Posted 4 years 125 days ago ago by Doug Lawrence 0 Comments
Years ago I became a believer in life insurance. I know a lot of people don’t share my admiration for this financial product, but, just maybe, their life experience has been unlike mine.
My father died when I was seven years old and he was thirty-five. My eldest daughter died when she was a mere thirty-six years old, leaving behind her seven and three-year old children. I have numerous friends who have suffered the loss of a mate at an early age as well. This crisis in timing—this weird and out-of-sequence tragedy often dashes hopes and dreams of those who remain. Life insurance does not replace the person you’ve lost, but it often soothes and comforts for years after.
I can’t tell you how many times I’ve heard the remark (in my own family particularly), “He really was thinking about our security and made sure we would be O.K. if anything were to happened to him.” Every time those or similar words are spoken there is a quiet nodding of the assembled heads in the room, and a peaceful affirmation that so-in-so was a good man (or woman) and really cared about those he (she) loved. In other words, it forms part of the legacy to us from someone who cared deeply about us, but cannot participate in our future.
Allow me this somewhat forced metaphor if you will. When we leave the churches where we have served (sometimes for long tenures), we become the “dead” person. We loved the family, but we can no longer participate in their future. Sometimes we’re really sad about this fact and sometimes we don’t particularly care—especially if we had a negative experience in that position. But, I submit, we should take out some “life insurance” or “legacy insurance” before we go, in order to make sure people say, “He/she really cared about us.”
How do you do that?
I have had many mentors in my life. The best of them always knew how to give advice without seeming to give advice. So, I’m just going to tell you some of the things I wanted to leave behind at my most recent ministry. I had 21 years to figure this out—take your time, but do it for those you love.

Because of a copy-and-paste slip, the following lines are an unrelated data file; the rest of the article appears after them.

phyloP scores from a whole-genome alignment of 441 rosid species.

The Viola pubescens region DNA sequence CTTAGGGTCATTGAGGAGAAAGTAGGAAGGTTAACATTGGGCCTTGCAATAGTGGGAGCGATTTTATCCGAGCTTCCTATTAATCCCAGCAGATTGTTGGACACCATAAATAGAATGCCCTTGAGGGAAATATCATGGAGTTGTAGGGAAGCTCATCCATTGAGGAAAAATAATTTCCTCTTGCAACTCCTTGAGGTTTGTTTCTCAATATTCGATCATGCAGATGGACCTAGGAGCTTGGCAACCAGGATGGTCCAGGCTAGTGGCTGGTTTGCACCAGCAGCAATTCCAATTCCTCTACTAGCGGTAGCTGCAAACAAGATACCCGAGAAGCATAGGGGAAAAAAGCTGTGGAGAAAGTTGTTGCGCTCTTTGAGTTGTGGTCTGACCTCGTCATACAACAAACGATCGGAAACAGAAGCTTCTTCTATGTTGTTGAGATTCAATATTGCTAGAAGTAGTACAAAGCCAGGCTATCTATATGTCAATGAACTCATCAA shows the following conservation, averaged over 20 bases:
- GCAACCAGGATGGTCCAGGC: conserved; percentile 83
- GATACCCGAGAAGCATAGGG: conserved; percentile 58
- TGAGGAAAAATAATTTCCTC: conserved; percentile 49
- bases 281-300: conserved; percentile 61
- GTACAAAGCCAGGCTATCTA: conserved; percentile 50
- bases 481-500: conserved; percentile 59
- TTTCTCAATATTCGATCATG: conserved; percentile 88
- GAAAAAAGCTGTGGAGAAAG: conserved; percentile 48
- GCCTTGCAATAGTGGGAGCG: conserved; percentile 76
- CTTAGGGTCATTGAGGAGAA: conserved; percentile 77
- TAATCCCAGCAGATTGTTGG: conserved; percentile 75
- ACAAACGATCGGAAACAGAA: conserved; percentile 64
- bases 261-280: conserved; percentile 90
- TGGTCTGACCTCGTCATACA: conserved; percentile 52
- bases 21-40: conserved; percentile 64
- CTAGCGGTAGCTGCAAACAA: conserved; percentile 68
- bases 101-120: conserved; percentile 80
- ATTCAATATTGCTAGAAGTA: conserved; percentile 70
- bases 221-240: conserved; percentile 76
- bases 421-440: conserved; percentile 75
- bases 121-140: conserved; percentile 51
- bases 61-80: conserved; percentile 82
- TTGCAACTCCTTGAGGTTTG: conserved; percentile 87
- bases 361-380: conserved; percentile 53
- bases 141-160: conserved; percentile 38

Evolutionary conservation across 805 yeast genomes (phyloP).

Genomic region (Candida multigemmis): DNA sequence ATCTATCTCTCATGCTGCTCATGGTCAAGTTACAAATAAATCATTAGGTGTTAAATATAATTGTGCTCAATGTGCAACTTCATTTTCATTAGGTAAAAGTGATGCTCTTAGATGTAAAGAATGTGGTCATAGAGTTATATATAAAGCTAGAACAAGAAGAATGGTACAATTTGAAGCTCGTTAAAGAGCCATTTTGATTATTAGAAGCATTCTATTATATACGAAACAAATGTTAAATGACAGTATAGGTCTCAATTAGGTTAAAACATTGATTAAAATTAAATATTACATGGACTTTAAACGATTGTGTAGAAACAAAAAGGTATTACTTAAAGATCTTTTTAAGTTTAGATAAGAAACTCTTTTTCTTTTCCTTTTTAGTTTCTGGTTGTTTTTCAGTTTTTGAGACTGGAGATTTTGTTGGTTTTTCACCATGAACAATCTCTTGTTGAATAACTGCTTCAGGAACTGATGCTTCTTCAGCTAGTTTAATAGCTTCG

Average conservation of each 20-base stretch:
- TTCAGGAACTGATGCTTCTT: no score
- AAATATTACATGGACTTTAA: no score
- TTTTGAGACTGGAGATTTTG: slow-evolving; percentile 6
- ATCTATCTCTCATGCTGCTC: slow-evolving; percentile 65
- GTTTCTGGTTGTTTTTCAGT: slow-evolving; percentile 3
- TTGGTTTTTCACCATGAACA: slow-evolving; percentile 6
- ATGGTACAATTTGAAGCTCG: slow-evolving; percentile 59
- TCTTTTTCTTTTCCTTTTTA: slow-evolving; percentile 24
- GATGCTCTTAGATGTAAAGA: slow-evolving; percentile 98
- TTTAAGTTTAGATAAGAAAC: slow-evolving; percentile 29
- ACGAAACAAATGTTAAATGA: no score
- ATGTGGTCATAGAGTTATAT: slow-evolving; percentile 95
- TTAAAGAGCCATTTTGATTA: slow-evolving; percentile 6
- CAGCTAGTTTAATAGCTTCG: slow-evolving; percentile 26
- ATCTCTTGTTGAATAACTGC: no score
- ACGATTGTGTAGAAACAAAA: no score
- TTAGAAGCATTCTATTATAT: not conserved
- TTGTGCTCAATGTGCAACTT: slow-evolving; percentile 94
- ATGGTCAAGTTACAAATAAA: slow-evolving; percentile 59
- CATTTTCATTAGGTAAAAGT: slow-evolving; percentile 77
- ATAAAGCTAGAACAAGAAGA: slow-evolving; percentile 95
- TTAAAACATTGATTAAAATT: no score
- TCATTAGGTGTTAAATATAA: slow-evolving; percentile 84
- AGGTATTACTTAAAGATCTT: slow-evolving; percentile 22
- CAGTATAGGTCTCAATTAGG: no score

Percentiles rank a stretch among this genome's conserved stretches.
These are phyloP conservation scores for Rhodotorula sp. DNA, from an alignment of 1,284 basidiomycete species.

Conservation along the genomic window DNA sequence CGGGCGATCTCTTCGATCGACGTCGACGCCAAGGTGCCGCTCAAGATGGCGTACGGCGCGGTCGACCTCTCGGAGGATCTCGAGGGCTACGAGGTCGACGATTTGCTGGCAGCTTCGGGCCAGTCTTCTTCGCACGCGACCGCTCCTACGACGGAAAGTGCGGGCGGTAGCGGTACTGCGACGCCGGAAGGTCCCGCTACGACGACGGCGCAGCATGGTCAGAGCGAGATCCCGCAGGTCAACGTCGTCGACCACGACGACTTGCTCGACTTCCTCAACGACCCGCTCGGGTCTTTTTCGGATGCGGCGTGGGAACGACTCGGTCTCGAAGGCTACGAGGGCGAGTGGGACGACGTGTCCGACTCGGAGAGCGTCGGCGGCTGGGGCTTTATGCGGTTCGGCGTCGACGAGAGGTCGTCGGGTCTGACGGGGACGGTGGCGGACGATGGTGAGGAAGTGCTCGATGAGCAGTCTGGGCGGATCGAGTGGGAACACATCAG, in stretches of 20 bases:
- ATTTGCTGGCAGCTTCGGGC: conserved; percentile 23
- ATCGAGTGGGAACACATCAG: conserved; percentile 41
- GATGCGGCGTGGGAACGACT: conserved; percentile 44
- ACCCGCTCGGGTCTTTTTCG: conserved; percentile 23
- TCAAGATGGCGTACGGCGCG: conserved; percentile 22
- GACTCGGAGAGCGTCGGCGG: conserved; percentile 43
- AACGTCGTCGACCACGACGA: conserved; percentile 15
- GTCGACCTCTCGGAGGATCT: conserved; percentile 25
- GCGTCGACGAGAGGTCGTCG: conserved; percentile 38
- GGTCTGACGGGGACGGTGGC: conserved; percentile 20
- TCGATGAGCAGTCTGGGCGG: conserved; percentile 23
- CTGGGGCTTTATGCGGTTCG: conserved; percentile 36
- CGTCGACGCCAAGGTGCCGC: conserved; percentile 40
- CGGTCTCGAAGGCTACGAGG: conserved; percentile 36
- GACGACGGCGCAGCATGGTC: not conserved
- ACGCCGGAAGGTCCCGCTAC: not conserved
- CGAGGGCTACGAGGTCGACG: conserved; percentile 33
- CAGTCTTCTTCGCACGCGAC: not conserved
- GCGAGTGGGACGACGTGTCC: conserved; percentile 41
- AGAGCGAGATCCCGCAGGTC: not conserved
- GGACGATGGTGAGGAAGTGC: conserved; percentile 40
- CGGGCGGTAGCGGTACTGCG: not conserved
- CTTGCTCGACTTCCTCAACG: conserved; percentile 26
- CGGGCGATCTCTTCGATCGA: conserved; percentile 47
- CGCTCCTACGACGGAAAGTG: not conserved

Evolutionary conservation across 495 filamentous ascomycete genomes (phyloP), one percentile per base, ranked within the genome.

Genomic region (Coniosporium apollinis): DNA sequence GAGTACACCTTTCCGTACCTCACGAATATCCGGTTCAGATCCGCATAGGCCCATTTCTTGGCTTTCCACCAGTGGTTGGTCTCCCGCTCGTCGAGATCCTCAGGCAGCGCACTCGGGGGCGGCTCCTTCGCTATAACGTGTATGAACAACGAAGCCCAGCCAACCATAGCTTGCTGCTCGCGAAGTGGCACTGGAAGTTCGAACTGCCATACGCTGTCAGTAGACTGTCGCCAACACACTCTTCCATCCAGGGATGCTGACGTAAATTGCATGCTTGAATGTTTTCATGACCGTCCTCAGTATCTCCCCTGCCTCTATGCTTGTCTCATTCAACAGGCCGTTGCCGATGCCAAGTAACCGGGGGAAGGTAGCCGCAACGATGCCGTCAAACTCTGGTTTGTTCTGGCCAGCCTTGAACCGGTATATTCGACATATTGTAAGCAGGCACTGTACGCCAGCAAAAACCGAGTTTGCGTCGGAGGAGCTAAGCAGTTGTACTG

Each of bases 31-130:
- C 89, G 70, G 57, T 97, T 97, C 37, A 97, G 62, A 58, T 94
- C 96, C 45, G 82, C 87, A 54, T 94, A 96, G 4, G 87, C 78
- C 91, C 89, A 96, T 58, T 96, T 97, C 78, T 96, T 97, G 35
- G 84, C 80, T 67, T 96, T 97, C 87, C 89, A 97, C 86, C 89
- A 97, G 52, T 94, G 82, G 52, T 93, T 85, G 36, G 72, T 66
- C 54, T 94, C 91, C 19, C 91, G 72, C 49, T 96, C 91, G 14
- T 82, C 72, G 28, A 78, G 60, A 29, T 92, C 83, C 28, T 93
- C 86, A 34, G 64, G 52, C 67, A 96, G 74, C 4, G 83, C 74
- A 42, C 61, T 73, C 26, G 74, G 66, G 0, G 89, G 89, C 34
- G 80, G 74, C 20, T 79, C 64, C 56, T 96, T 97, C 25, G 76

So, my values and hoped for legacy...
A community—essential to the life and health of any institution is the sense that they are mutually supportive of one another. Spending time building community before everything else is the way successful ministries are nurtured. You may be remembered for your innovations, but you will be held in high regard because of the “family” you cared for and loved.
A lesson well learned—every great leader is also a great teacher and allows his/her students to be guided by principles well-fought for and which build character. Thoughtful education and instruction demonstrates your love for those you serve.
An awe for God’s desire for our worship—to speak of God’s response to our worship, to affirm it, and to encourage it is a high calling. Those of us who get to create, implement, and resource others to perform it are the most blessed people on the face of the earth. When we help others to catch the Wind of worship, we change forever their understanding and love of God.
The gift of an open mind—for our own sanity, and the peace and unity of the church, we must open ourselves to a wide range of expression in every aspect of our worship. Music is just one area where the more restrictive we become, the more we keep people from witnessing the whole of God’s majesty. Be open, help open, and keep open the doors of the church for everyone—not just those whose style sense agrees with yours.
If these things make sense, then God has gifted me to give a legacy to you. If not, then seek God’s perfect plan (legacy) for your ministry and the lives you will leave behind when you’re gone!
Doug Lawrence, internationally recognized speaker, author, and advisor, helps churches assess and improve their skillfulness in creating engaging worship experiences by utilizing his more than 35 years of "deep trench" worship leadership in prominent mainline churches. has been a consultant to church leaders for 35 years and is anxious to be helpful to you in leadership, musical, and staffing considerations. Or, if you wish, call 650.207.8240 for assessment information and scheduling.
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